Originally performed by the Ailey company in 1992, Jawole Willa Jo Zollar’s Shelter is a passionate statement about the physical and emotional deprivation of homeless people. Set to an inventive score which incorporates poetry by Hattie Gossett and Laurie Carlos – and updated spoken word by Zollar and Paloma McGregor to reflect recent events – this dramatic work delivers the compelling message that the poverty of individuals will inevitably lead to the destitution of all humanity

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Alvin Ailey American Dance Theater Announces Programming For New York City Center Season December 1-19, 2021

NEW YORK – UPDATED October 19, 2021— Alvin Ailey American Dance Theater, New York City Center’s Principal Dance Company and America’s beloved cultural ambassador to the world, returns to the stage for a much-anticipated annual season in their “home” theater December 1–19, 2021. Marking a decade of leading the Company forward, Artistic Director Robert Battle will present Ailey’s renowned artists in a diverse repertory of premieres, new productions and Ailey classics. The repertory features two world premieres adapted from video to stage by Robert Battle and Ailey Resident Choreographer Jamar Roberts as well as four new productions.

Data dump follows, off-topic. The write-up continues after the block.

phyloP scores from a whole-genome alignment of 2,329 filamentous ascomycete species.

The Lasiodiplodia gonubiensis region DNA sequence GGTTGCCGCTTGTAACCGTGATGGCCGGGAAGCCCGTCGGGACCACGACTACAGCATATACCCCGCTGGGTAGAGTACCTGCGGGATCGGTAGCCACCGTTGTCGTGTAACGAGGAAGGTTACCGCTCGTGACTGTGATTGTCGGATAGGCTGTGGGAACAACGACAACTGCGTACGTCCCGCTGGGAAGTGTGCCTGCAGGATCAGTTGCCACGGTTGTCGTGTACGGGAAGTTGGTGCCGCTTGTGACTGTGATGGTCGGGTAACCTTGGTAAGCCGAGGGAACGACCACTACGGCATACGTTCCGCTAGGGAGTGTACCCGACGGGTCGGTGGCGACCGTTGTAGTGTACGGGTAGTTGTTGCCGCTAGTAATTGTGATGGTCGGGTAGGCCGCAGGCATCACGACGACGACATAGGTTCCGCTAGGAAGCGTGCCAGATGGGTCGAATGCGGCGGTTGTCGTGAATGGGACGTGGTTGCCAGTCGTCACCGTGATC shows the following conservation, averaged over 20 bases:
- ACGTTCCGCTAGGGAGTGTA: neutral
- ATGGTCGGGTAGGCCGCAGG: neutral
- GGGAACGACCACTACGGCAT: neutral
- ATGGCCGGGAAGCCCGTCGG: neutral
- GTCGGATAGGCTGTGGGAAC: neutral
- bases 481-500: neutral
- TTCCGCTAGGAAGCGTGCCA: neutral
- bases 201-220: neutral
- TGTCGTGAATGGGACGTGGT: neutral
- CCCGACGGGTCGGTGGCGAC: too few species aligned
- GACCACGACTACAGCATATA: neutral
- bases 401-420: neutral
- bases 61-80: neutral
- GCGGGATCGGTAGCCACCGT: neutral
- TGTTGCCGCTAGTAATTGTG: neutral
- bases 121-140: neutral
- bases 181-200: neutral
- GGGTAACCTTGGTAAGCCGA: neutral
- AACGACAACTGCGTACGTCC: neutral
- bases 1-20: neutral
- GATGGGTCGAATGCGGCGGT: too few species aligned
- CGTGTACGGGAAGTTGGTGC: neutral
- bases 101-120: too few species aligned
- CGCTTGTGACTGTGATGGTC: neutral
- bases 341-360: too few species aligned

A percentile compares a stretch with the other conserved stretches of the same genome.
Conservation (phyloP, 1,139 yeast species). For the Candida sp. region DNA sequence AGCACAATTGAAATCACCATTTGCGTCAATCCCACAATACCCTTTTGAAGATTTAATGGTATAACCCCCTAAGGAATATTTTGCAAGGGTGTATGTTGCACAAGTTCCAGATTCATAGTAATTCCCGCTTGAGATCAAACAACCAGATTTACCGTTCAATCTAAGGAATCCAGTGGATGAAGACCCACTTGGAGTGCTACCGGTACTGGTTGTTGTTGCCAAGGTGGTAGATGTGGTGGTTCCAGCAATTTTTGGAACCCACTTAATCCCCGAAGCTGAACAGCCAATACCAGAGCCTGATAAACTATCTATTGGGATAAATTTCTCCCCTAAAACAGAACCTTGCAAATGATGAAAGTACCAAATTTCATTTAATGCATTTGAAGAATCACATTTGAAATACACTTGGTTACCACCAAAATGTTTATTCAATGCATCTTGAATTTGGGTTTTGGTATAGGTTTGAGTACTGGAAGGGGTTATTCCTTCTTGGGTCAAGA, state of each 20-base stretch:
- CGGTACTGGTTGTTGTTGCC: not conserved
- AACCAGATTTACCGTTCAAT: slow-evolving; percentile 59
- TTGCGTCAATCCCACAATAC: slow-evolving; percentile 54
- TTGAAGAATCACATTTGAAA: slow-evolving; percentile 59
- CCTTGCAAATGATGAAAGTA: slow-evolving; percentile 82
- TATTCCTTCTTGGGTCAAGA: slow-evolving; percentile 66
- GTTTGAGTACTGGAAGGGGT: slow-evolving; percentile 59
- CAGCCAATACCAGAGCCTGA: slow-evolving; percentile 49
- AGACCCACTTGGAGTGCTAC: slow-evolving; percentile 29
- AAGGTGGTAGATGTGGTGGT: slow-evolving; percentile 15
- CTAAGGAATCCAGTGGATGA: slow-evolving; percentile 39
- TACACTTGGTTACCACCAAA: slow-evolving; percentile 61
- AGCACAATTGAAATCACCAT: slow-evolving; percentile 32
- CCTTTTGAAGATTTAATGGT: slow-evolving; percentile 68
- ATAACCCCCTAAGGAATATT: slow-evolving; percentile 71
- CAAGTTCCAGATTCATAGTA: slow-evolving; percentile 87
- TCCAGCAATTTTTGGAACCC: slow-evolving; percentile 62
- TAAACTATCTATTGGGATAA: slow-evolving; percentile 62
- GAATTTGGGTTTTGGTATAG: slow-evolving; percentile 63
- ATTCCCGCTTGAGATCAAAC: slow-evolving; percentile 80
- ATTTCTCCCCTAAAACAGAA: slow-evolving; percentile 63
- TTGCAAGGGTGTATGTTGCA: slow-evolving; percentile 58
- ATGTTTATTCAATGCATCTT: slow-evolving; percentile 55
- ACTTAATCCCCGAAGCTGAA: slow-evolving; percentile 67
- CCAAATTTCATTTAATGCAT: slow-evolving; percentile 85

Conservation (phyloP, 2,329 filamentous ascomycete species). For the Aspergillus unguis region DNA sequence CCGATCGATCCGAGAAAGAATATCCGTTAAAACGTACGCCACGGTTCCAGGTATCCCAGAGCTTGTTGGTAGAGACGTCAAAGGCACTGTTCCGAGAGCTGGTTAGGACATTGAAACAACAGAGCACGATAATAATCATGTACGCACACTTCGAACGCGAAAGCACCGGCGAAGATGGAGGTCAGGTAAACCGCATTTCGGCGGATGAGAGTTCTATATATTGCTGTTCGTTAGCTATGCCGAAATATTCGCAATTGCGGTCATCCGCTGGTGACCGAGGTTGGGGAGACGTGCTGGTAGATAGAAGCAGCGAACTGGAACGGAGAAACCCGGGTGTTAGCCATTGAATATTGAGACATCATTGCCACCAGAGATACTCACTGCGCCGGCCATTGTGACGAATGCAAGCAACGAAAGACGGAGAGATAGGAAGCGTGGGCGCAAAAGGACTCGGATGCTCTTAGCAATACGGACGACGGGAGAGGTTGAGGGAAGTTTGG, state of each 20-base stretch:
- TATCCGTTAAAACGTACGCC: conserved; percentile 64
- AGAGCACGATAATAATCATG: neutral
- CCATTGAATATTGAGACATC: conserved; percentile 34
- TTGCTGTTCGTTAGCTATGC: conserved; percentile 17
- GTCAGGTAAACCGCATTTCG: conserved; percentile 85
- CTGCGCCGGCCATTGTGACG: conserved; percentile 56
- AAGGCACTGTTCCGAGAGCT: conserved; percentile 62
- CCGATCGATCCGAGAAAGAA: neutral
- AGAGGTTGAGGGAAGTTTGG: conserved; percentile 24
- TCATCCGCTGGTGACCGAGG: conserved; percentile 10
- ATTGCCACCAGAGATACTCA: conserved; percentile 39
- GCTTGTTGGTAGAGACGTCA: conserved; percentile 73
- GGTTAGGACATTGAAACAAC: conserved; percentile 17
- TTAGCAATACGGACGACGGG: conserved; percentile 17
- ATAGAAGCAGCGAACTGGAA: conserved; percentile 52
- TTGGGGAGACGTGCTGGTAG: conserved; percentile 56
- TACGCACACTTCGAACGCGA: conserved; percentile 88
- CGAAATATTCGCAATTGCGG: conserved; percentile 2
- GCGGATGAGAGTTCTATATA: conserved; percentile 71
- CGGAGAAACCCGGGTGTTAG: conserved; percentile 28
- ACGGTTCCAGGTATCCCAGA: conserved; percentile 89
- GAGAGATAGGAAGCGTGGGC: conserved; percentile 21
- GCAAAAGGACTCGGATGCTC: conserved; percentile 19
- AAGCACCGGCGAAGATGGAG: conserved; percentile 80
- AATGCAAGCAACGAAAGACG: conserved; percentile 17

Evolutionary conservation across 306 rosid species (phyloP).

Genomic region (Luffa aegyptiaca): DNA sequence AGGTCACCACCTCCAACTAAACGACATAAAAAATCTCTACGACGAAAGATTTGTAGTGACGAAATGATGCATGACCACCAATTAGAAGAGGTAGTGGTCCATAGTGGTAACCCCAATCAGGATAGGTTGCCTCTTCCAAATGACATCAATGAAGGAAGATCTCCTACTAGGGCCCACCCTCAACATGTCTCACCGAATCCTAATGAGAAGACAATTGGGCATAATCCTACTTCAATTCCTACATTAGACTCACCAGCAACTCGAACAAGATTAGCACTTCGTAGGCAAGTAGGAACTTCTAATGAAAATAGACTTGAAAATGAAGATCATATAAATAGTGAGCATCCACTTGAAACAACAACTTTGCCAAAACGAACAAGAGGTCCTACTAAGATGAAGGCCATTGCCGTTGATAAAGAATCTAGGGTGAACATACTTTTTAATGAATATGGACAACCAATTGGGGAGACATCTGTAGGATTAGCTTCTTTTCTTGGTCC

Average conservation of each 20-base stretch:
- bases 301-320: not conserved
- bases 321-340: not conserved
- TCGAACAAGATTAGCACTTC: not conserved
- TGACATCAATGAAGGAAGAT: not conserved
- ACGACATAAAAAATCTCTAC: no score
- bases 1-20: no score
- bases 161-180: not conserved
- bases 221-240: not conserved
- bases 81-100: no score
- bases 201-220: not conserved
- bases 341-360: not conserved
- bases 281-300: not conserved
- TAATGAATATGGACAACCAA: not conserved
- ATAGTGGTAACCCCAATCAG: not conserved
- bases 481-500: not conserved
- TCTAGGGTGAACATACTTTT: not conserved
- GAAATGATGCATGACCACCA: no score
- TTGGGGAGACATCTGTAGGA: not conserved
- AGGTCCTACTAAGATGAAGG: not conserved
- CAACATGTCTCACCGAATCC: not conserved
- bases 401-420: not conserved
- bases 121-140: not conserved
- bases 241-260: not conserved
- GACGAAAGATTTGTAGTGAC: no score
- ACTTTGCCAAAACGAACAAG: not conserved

Featured Press Coverage


The Guardian - Alvin Ailey American Dance Theater: Shelter Review - Moves With Our Times

Some dances seem timeless; Jawole Willa Jo Zollar’s Shelter seems perennially timely. Created in 1988 in response to homelessness on the streets of New York, the piece was taken into the repertory of Alvin Ailey American Dance Theater in 1992. Zollar adapted it for her company performances in New Orleans, post-Katrina, and the Ailey company revived it again in 2017. Now showing in the online Ailey All Access season, it has become newly urgent during the coronavirus crisis.


The Atlanta Journal-Constitution - 'Shelter' A Reminder Homelessness Still Pervasive

Alvin Ailey troupe revives classic work during run at the Fox. The sidewalks around the former Peachtree-Pine homeless shelter are now empty, but a few blocks up Peachtree Street, near the Fox Theatre, a woman is sometimes seen hundred in dirty blankets, sleeping on the sidewalk or staring into space. She's a reminder that "Shelter," choreographer Jawole Willa Jo Zollar's 1988 work on homelessness, remains relevant. The sign of people living on the streets troubled Zollar 38 years ago, when she first moved to New York City.